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King County

Proposition No. 1
Regular Property Tax Levy for Children, Youth, Families and Communities

The King County Council passed Ordinance No. 18088 concerning funding to improve well-being of children, youth, families and communities. If approved, this proposition would provide funding for prevention and early intervention to achieve positive outcomes related to: healthy pregnancy; parental and newborn support; healthy child and youth development; the health and well-being of communities; and crisis prevention and early intervention for children and youth, including for domestic violence and homelessness. The measure would authorize an additional regular property tax of $0.14 per $1,000 of assessed valuation for collection beginning in 2016 and authorize maximum annual increases of 3% in the succeeding 5 years. Should this proposition be:



This proposition would authorize King County to levy an additional regular property tax at the rate of fourteen cents ($0.14) or less per one thousand dollars ($1,000) of assessed valuation on all taxable property within King County to fund prevention and early intervention strategies to improve the health and well-being of children, youth, families and communities. The levy would be authorized for a six-year period with collection beginning in 2016 and with annual increase up to 3% authorized for years two through six.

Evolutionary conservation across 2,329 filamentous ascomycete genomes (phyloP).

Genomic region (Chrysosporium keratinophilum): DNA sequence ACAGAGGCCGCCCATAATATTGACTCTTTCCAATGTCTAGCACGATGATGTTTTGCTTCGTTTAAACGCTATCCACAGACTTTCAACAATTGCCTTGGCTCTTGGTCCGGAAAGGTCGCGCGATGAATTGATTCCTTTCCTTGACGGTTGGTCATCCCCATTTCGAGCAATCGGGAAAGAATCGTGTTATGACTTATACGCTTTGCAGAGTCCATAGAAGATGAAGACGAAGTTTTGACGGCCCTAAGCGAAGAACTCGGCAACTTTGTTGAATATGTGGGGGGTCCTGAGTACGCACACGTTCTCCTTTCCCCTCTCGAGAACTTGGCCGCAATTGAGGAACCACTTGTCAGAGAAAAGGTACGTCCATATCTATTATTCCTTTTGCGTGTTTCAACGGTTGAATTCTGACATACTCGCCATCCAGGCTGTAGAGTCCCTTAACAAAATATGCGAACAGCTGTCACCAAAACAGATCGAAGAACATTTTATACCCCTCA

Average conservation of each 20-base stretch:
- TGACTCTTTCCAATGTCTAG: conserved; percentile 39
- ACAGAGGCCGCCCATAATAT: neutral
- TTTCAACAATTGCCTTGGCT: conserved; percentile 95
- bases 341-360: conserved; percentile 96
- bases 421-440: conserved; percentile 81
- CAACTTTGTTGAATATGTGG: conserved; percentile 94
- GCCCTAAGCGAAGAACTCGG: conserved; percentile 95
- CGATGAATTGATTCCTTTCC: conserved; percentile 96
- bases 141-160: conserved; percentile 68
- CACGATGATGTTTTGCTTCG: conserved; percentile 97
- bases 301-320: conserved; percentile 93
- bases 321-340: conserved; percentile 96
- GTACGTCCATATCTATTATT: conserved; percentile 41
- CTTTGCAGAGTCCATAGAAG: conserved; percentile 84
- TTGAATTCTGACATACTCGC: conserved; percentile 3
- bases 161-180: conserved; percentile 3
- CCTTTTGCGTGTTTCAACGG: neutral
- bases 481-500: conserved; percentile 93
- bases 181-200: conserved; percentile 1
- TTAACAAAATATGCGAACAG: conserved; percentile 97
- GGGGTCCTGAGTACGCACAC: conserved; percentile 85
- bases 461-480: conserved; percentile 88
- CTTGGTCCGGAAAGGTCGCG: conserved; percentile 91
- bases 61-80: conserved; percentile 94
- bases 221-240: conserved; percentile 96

Levy proceeds would be used to improve the health and well-being of children, youth, families and communities, with 50% focused on children under 5 years of age, 35% on children aged 5 through 24, 10% on communities of opportunity, and the remaining 5% as detailed in Ordinance 18088. Funding would go towards services for pregnant women and newborns, access to safe and healthy food, and improved access to mental health services and developmental screening. Funding would also be used for prevention and early intervention on negative outcomes including chronic disease, mental illness, substance abuse, domestic violence and incarceration. Funding would further be used to reduce inequities in outcomes for children and youth in the county and to strengthen, integrate and encourage innovation in health and human services agencies. Of the first year levy proceeds, $19 million would fund a youth and family homelessness prevention initiative and cover levy election costs.